06 August 2012 marked the first anniversary of the expulsion of Al-Shabaab from Mogadishu by the forces of AMISOM and the Somali National Army of the TFG, and the date that Al-Shabaab retreated from the last of its fixed positions in the city. The effect of the removal of Al-Shabaab a year ago was almost immediate. It rapidly inspired a flow of massive investment from diaspora communities, and it was not long before Mogadishu could genuinely claim to have lost its description as the “world’s most dangerous city.” Al-Shabaab claimed unconvincingly that it was making a tactical withdrawal, but, if nothing else, the event marked the beginning of what has become a successful year-long campaign by AMISOM, the Somali National Army and TFG allied militias, with help from Kenyan forces before they were re-hatted as AMISOM and Ethiopian troops. Al-Shabaab has been driven out of almost all its towns and bases. The last major Al-Shabaab stronghold in Kismayo was the target of an advance by the Kenyan troops of AMISOM and Somali National Army units and allied militias.

The meeting of the Somali National Constituent Assembly started on 25 July 2012 at the meeting hall of the former police academy in Mogadishu. It was expected to last for nine days. The opening session was delayed as some of the 825 members of the Assembly had difficulties in reaching Mogadishu. Ambassador Mahiga, the UN Special Envoy to Somalia and Head of the UN Political Office for Somalia (UNPOS), hailed the completion of the selection process. “It is encouraging to see that progress is being made,” he said, adding that “[This] marks significant progress towards ending the transition and providing the new political institutions for a stable and functional state in Somalia, after 21 years of political and civil strife." The National Constituent Assembly considered the draft of the provisional constitution which will later be ratified in a national referendum. After the Assembly concluded its deliberation, the new Parliament chosen by the Traditional Elders carried out elections for the Speaker and his deputies.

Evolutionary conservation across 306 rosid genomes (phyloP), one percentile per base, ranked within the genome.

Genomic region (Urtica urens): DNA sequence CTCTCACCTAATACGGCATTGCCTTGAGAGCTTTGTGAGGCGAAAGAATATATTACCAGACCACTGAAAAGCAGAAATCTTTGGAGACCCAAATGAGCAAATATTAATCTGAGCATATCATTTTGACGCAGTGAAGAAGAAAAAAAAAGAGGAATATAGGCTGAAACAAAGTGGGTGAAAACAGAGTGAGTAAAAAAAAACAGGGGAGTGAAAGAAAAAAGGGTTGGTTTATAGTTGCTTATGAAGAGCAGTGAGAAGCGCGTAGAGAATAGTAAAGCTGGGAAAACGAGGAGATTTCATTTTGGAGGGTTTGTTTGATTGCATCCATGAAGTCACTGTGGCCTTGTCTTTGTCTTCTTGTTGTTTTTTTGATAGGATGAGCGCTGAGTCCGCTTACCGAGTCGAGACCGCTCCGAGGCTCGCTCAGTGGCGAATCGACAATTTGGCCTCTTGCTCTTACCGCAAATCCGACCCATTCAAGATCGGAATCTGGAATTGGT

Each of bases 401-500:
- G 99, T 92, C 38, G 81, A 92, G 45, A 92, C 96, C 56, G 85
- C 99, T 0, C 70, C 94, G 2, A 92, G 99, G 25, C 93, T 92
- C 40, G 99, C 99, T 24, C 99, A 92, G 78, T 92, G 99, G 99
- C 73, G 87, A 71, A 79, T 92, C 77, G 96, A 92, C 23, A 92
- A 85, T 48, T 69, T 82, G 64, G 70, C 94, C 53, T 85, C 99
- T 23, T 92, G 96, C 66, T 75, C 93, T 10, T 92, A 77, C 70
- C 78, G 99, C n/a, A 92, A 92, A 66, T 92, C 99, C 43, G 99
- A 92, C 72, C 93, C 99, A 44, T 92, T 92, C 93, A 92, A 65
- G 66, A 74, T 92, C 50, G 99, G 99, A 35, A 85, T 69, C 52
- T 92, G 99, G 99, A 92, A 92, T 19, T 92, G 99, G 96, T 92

Welcoming the members of the Assembly, TFG President Sheikh Sharif described the gathering as a historic moment in the history of Somalia. "I would like to congratulate all Somalis on this success at this crucial time," he said. "We are here today to approve the constitution, which means the foundation of our country’s governance is being laid down”. Present at the opening in addition to President Sheikh Sharif were Prime Minister Dr. Abdiweli Mohamed Ali, Speaker Sharif Hassan, Ambassador Mahiga and representatives from IGAD, the African Union, the Arab League and all diplomatic missions in Mogadishu.

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Page last modified: 20-11-2016 17:03:38 ZULU